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Proper eye care is vital

Written by Allison Cooper

Good visual function has a direct positive impact on our ability to perform daily activities and contribute to society and the economy.

“It also affects children's ability to learn and grow at school and our fundamental ability to look after ourselves in general,” says Doctor Pauline Lam, an ophthalmologist which is a specialist eye doctor at the Eerste River Hospital eye clinic at the Western Cape Department of Health.

In general, an optometrist is a good first choice for people with visual complaints, as they may have a refractive error such as myopia (short-sightedness) that may require glasses, says Dr Lam. She explains that the optometrist will perform some tests, including a test for refraction and issue a pair of glasses for the patient, if needed.

“Optometrists also perform screening tests for patients with glaucoma, age-related macular degeneration and diabetes mellitus, which is especially associated with a high incidence of eye disease.”

How often a person should visit an optometrist depends on the nature of their condition, but usually once a year if they just have a refractive error. If the optometrist finds any problems, they will refer the patient to an ophthalmologist.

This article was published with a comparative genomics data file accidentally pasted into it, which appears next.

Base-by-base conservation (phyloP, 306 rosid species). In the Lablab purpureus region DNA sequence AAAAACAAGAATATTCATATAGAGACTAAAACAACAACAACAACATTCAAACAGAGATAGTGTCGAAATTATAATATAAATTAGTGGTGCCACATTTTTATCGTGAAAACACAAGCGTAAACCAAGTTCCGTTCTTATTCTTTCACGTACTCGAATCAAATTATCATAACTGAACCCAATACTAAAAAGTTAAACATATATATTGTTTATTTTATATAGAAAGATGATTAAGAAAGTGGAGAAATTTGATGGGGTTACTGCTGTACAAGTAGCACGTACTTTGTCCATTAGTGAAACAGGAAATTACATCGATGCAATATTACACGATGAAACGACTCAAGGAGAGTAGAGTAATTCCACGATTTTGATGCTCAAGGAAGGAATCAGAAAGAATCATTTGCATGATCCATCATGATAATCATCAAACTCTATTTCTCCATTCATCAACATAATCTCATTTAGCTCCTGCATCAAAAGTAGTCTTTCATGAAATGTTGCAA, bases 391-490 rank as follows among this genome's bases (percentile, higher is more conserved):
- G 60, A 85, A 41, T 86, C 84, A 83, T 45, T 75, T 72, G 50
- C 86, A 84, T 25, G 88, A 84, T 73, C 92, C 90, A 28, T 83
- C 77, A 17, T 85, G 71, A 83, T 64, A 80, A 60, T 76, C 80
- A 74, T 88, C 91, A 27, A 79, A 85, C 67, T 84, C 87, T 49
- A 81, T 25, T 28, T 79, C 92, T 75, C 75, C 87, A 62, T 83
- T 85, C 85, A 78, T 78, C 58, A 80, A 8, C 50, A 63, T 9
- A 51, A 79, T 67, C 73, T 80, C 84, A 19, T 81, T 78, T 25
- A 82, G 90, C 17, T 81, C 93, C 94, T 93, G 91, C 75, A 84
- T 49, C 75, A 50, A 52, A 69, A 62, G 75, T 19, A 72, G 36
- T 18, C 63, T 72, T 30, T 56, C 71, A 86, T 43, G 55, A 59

Avoid eye damage

To avoid eye damage from the sun it’s important to wear sunglasses, with special UVAB protection, or polarised sunglasses before spending hours outdoors. A hat or a cap can also shield the eyes from direct sunlight.

The claim that the use of device screens can damage the eyes has not been substantiated, says Dr Lam. “We know that constantly staring at a computer or smartphone screen can cause digital eye strain, an intermittent discomfort, blurriness and burning sensation and dryness in the eyes.”

If this happens, try to limit its use. Take breaks every 20 to 30 minutes and focus on something far away.

Common eye problems

In addition to trauma-related eye injuries, some of the common eye problems include refractive errors (short-sightedness and long-sightedness, astigmatism), dry eyes and allergic eye diseases.

“Common treatable, but irreversible, eye problems include glaucoma (open angle and closed angle), advanced diabetic eye disease and late age-related macular degeneration (wet form),” says Dr Lam.

“Unfortunately, with glaucoma (open angle) and early diabetic retinopathy, patients are frequently unaware that they have the condition as in the early stages the vision is not affected and there is no pain. That’s why it’s important for diabetic patients and those with a family history of glaucoma to visit an optometrist for regular screening,” says Dr Lam